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I want to write a program for warehousing.

Can anyone guide me to use framework for database layer.

I have used entity framework before but I did not enjoyed that because it throws a lot of unknown error.

Does anyone suggest nhibernate or any other framework ,or you think if I use straight queries or store procedures ,it is more reliable and better?

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closed as not a real question by Oded, Sly, Steve Fenton, TomTom, Graviton Aug 16 '11 at 0:44

It's difficult to tell what is being asked here. This question is ambiguous, vague, incomplete, overly broad, or rhetorical and cannot be reasonably answered in its current form. For help clarifying this question so that it can be reopened, visit the help center. If this question can be reworded to fit the rules in the help center, please edit the question.

Learn using an ORM first. "lot of unknon errors" are not an Entity Fraemwork problem, hey are aproblem of the person in front of the computer. ORMs awork wonderfull - though EF is a disputable mediocre ont. But unless you know what you do... an ORM wont magically fix thigs. And ORM's are not used FOR a DAL - they contain one. They are abusiness layer tool - the runtime for persistent objects. –  TomTom Aug 15 '11 at 9:30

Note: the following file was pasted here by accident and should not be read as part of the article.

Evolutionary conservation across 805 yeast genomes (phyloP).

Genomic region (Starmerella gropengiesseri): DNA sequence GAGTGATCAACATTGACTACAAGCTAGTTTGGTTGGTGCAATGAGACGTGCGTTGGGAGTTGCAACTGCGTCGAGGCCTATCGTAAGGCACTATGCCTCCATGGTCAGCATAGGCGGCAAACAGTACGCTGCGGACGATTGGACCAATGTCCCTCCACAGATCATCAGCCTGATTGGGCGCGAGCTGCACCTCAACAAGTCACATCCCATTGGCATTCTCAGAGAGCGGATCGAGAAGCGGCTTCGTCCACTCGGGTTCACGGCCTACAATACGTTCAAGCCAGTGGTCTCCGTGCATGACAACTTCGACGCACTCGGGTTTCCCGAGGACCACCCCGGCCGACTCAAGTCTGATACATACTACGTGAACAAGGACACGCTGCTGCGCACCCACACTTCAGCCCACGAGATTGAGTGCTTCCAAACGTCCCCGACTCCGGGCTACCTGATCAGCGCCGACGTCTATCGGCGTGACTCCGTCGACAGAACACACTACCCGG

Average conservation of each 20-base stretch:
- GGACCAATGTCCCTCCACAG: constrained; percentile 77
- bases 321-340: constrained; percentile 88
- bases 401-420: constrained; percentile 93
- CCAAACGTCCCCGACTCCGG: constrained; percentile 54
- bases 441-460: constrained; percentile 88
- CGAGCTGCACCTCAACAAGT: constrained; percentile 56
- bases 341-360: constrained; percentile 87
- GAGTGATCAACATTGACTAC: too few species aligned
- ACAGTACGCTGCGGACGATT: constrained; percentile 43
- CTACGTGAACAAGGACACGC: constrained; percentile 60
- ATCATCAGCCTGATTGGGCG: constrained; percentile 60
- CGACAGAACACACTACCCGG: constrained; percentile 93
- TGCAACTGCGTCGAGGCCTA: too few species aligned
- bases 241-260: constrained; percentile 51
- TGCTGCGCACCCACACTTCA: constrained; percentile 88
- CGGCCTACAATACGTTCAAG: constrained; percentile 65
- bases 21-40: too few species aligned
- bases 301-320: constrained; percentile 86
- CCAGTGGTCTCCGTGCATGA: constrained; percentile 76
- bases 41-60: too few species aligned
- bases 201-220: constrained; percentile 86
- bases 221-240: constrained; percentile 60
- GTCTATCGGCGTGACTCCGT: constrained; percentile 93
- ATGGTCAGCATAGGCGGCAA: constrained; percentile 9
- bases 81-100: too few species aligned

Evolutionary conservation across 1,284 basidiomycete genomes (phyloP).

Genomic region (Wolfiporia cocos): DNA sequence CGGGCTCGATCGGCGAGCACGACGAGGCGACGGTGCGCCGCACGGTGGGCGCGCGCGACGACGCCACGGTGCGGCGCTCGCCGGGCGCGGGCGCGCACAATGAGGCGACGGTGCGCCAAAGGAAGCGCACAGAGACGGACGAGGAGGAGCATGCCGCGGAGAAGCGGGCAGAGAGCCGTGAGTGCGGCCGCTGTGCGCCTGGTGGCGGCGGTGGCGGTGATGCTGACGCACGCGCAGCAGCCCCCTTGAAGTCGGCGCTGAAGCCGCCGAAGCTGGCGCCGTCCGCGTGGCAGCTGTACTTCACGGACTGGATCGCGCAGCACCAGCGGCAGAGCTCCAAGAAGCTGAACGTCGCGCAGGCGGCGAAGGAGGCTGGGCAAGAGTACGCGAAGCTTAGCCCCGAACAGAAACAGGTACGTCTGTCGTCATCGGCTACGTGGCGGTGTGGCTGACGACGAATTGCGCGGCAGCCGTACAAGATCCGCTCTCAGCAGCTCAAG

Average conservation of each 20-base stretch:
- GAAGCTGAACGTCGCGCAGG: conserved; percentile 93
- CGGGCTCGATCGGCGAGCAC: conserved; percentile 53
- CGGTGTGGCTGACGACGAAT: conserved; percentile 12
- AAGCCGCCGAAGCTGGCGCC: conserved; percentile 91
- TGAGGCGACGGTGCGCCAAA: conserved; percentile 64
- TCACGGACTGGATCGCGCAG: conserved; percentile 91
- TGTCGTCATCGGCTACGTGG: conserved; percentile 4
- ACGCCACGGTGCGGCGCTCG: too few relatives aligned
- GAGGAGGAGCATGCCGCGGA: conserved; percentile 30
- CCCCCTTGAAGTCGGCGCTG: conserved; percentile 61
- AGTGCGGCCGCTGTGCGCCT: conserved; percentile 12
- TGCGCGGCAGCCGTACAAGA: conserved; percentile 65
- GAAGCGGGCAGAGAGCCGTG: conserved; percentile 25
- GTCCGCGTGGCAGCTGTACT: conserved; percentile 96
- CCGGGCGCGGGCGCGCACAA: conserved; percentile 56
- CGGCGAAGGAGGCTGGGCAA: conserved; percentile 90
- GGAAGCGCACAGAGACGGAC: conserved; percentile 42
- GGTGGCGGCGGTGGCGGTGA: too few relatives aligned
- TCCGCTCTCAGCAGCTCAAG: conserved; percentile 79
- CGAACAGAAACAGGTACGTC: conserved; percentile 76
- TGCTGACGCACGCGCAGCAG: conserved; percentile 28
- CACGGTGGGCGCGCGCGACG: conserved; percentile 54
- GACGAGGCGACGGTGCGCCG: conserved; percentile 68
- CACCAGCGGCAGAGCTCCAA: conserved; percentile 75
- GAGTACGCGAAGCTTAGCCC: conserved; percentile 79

3 Answers 3

I don't think ORM is the best choice for this sort of problem.

The 'O' in ORM stands for 'object'. You don't want to have to create an object model just to move data into a warehouse.

ORM is more for developer convenience: to allow object-oriented programmers to forget the difference between instance-based objects on the middle tier and set-based relations on the database side. The SQL is generated by the ORM tool. It might not be what you'd want to move data.

I think the three letters you really need to dive into are ETL: Extract-Transfer-Load. That's the more typical approach used to move data from a transactional data store into a data warehouse.

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Entity Framework throws errors that are normally from your database such as constraints etc. However, you can also do direct SQL and stored procedure calls using Entity Framework too.

You should also correct your title to ORM not OMR?

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I think there is an over-belief in ORM-frameworks. They have issues like slow performance and what not. Use Linq-to-sql would be a suggestion with more advanced queries done as stored procedures. It's pretty straight forward and stable. Or use SubSonic. In fact, there's nothing wrong with doing a lot of stored procedures if you feel like it. There are no magic bullets - every solution has it's pros and cons.

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